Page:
Physician leadership is critical for a successful healthcare system, but too often it gets little more than lip service, says Carson Dye, principal and director of healthcare consulting at Findley Davies in Toledo, Ohio.
Many systems simply offer leadership training classes for doctors and call it a day.
But systems are starting to take the idea of fostering physician leadership more seriously, particularly as their attempts to integrate with physicians fail. In some cases, unmet expectations have led to all-out war, with doctors running off to form their own contracting networks.
"In my opinion, that's one of the worst things that can happen," Dye says.
Last year he and Greg Taylor, M.D., director of medical affairs at Cape Fear Valley Health System Fayetteville, N.C., began traveling the country, holding two-day workshops for chief executive officers and medical directors.
A taste of the workshops will be given at Dye's and Taylor's two presentations titled "Physician Leadership -- Preparing for the 21st Century." The sessions are set for 10 a.m. and 2 p.m. Monday, March 2.
The workshops offer a framework to assess physician leadership development programs, as well as lessons in identifying, educating and integrating physician leaders. They feature a brainstorming session in which CEOs and medical directors evaluate their systems and generate ideas for developing physician leadership.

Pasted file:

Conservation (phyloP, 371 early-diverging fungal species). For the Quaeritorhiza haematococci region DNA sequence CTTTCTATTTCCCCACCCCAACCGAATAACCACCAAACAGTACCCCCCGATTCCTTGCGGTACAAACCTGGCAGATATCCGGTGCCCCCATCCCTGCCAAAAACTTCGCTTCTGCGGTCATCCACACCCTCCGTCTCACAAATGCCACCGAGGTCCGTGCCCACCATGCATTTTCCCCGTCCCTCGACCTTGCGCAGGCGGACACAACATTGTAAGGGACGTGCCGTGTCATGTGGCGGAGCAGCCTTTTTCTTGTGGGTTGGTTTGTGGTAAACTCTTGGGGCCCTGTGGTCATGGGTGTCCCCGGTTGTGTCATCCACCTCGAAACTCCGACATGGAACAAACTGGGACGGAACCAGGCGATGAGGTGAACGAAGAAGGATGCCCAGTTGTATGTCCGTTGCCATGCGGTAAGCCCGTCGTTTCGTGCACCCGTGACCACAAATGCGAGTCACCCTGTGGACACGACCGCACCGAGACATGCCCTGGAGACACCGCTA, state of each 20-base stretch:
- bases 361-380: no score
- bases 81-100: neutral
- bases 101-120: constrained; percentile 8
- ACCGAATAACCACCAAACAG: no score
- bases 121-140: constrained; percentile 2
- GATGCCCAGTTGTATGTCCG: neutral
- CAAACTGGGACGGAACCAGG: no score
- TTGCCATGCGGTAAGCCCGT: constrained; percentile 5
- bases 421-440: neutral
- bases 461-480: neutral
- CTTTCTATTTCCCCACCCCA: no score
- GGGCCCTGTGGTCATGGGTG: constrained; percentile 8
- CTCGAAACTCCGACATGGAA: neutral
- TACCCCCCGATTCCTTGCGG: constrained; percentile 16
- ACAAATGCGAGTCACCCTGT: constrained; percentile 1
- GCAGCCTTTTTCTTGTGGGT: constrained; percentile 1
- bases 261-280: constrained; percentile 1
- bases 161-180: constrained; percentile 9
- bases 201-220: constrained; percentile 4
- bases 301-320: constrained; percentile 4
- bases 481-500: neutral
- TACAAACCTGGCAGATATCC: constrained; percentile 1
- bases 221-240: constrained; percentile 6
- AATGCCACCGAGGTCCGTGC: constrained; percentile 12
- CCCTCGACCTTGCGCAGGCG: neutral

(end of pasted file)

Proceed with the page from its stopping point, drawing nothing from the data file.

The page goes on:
The next morning, ideas are scribbled on giant note pads. Sometimes as many as 50 sheets cover the wall.
"What we're trying to do is to get people to aggressively go through a formalized process of developing a physician leadership development and involvement program," Dye says.
The workshops will be held six times at locations around the country this year after the ACHE congress. In addition, a workshop will be held Feb. 28, before the meeting.
The ACHE session will focus on what physician leaders need to know and how they learn best. It also will address ways to encourage doctors to voice their opinions.
Not every administrator agrees that physicians should sit at the strategy table. Dye thinks that's wrong.
"The physician is really the initiator both clinically and legally in the care process," he says. "Right or wrong, that's our healthcare system."